Miri Tan loved the book Undertow like it was a living being. So when she and her friends went to a book signing to meet the author, Fatima Ro, they concocted a plan to get close to her, even if her friends won’t admit it now. As for Jonah, well—Miri knows none of that was Fatima’s fault.
Soleil Johnston wanted to be a writer herself one day. When she and her friends started hanging out with her favorite author, Fatima Ro, she couldn’t believe their luck—especially when Jonah Nicholls started hanging out with them, too. Now, looking back, Soleil can’t believe she let Fatima manipulate her and Jonah like that. She can’t believe that she got used for a book.
Penny Panzarella was more than the materialistic party girl everyone at the Graham School thought she was. She desperately wanted Fatima Ro to see that, and she saw her chance when Fatima asked the girls to be transparent with her. If only she’d known what would happen when Fatima learned Jonah’s secret. If only she’d known that the line between fiction and truth was more complicated than any of them imagined. . .
Rating: ★★★★☆ (3.5/5)
This review can also be found on The Nerd Daily in a slightly more formal style of writing 🙂
OK so– this was…a confusing yet not confusing read. It’s got the sort of mindfuckery that takes me a while to figure out what’s happening as I’m reading, with a bit of difficulty. So I’m gonna try my best to sort this stuff out so my mind can make some sense out of it.
I read this book so fast and many of those stars are because I couldn’t put this book down. It was downright addictive once you hit about 100 pages and got the general gist of where things were going. It was slow yet fast paced because the suspense game was so strong. Once I finished it I think I sat there trying to understand it because although the storyline is simple, the crazy format and the intricate little aspects of it were very engrossing. THIS is the kind of book I’d watch a youtube video about to understand it more (“All of This is True ENDING EXPLAINED” y’know what I mean). Let’s Chat Why:
The characters depicted are so very well described. They each had their own personality, and style and personal views.
During the book, it was strange how my perceptions and opinion of these characters changed as the story developed. The general premise is, these young characters become friends with their favourite author, who then manages to publish a book a year later based on their lives and their secrets which obviously has disastrous results.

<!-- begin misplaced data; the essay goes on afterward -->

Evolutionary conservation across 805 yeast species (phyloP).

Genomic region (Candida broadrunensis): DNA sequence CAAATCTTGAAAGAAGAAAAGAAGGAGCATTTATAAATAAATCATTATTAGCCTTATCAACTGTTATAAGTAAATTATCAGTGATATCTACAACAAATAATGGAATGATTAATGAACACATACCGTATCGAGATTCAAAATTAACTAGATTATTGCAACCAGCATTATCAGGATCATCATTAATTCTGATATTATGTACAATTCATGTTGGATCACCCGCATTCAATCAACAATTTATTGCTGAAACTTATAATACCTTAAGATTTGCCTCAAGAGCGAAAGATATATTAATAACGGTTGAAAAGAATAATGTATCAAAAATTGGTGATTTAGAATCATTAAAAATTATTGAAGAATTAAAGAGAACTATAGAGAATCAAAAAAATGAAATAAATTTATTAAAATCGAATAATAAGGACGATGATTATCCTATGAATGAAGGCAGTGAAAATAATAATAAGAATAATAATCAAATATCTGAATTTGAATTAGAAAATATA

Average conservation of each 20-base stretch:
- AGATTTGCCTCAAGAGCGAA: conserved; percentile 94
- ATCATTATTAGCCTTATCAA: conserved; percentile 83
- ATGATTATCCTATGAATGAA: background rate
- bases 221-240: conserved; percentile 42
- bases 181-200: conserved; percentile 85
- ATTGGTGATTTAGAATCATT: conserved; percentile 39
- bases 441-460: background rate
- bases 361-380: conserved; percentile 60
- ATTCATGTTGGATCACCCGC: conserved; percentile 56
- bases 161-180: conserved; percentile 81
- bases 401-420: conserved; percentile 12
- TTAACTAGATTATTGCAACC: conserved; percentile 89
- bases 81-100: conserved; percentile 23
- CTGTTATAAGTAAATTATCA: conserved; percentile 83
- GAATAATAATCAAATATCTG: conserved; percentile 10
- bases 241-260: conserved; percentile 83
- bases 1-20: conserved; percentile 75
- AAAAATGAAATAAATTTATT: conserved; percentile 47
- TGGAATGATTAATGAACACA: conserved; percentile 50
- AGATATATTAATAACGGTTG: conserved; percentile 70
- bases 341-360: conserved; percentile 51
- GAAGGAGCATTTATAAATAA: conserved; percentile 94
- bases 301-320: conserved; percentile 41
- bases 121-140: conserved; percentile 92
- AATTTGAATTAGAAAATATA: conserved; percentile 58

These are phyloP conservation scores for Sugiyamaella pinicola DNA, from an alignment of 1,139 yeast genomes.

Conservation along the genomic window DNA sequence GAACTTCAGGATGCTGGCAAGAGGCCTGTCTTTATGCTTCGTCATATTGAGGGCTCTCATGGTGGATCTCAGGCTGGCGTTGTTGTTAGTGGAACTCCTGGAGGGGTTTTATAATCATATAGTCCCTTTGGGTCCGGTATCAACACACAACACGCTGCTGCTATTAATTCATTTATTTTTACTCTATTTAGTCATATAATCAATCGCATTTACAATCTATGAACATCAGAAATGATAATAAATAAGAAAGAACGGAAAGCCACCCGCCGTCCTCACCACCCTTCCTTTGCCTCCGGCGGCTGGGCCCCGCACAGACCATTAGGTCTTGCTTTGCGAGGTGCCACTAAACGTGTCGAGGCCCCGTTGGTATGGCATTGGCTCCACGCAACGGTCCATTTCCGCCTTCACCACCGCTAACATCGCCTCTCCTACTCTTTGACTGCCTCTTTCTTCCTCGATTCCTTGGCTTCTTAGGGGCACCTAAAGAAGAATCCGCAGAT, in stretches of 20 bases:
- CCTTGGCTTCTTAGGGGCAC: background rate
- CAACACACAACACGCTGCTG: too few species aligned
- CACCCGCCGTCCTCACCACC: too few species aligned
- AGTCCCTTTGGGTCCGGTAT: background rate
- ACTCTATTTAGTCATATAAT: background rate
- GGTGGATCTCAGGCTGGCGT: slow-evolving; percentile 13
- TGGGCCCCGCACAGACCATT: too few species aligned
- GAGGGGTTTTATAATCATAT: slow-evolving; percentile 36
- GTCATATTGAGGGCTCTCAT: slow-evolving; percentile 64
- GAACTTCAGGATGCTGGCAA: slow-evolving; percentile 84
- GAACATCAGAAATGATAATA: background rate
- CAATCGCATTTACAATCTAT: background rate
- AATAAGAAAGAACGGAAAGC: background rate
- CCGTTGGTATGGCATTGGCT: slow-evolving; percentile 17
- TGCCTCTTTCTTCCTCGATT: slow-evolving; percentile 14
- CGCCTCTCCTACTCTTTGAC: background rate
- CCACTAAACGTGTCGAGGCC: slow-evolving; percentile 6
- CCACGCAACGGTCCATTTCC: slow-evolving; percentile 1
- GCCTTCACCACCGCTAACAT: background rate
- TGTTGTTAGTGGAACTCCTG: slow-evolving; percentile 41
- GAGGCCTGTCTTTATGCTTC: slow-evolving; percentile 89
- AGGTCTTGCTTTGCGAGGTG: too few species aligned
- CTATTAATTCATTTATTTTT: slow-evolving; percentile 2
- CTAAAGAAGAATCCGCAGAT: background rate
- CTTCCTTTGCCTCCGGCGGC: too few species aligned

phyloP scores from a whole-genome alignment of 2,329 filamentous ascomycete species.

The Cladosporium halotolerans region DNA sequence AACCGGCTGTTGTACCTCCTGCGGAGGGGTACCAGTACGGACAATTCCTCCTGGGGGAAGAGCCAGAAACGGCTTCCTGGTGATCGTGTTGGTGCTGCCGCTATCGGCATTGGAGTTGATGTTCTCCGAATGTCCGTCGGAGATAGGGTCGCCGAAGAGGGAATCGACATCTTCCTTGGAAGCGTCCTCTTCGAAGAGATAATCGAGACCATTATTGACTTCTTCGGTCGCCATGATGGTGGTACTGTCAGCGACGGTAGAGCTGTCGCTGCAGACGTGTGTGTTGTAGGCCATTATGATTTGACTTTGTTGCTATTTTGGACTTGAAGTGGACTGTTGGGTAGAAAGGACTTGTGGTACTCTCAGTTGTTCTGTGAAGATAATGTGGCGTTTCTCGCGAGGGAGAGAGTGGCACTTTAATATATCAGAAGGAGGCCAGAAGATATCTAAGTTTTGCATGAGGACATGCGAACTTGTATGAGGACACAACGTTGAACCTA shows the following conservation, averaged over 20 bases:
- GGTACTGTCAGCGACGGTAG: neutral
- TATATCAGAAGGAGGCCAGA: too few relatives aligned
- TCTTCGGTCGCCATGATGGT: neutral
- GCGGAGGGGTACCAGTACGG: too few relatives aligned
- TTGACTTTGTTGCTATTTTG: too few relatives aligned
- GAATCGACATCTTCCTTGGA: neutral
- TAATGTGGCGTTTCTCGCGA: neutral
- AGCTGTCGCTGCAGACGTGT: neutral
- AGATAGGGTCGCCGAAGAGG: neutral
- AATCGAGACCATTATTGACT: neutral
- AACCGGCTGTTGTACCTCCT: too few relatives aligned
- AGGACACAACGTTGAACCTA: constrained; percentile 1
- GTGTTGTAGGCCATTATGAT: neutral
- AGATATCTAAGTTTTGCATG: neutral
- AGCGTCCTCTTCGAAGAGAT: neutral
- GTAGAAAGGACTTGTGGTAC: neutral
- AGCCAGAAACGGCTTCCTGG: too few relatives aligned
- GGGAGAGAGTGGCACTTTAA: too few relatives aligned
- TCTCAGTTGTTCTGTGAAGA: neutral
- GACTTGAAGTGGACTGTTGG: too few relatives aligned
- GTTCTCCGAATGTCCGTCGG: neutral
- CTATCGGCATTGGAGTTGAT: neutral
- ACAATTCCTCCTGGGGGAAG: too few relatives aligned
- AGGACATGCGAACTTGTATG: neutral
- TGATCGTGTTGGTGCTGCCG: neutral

Miri was a power-hungry obsessive teen, Penny the not-so-smart rich girl vying for anyone’s attention, Soleil was a happy, naive and trusting girl with passion, Jonah the mysterious kid that is ultimately the main character of this book and the fictional one of which we read excerpts from.
And of course Fatima Ro, a person who I can’t seem to have an opinion about. Is what she did really so bad? It wasn’t really her fault but exploiting those kids’ lives for a book’s plotline without telling them was kind of ridiculous – especially since the book chapter excerpts were so similar and weaved into real life that after I got the hang of it, it was simply a matter of remembering whose names were swapped out for what. Was she really using her previous book and this book to make herself feel better for her shitty actions, to rewrite history and redeem herself in her mind? Did she even care about the girls or even Jonah at all???
See what I mean about confusing. This book was so great at being suspenseful that I couldn’t put it down, but ultimately it kinda left me with more questions than answers. It definitely had a lot of things within it that were interesting; the use of psychology in the start of cults, mob mentality and grieving, the obsession these teens have and how it seriously affected what they’d be willing to do for it. Also how toxic relationships can arise and especially the mindset of fanatics and how any kind of celebrity/author – fan relationship can go wrong because honestly, no matter how awesome their stuff is you don’t really know who they are and what agendas they could have. Fatima was definitely the most mysterious character of all because as much as these kids thought they were getting to know her, it looked like it really just was filler information to keep them enthralled in her presence. The manipulation was there just enough that it had you wondering whether she was really doing it at all.
“What’s cooler than owning the scene? Disowning the scene.”
Now, the fact that this book had me so invested and interested to understand it just shows how good it was. While the twists were kind of predictable, the way it was written and its mixed media format of present time interviews, journal entries and excerpts from the new novel made me reconsider a lot. While it was a tad annoying and weird at first, it blended in so well after a while and the fact that each interview was so personal and each character had a different personality made it even harder to trust whether what they were saying was true. It felt kind of like Pretty Little Liars meets The Bling Ring and I loved that. The most disappointing thing about this, however, isn’t just how confusing it was, but how flat and anti-climatic the ending was. Like YEAH, I GET IT you’re trying to be mysterious and get me thinking but gimme something more. Nevertheless, this novel was pretty great, it was provocative, thought-provoking and original and I did enjoy it.
Thank you to Bloomsbury Publishing for sending me an ARC of this book in exchange for an honest review. The spine looked dope.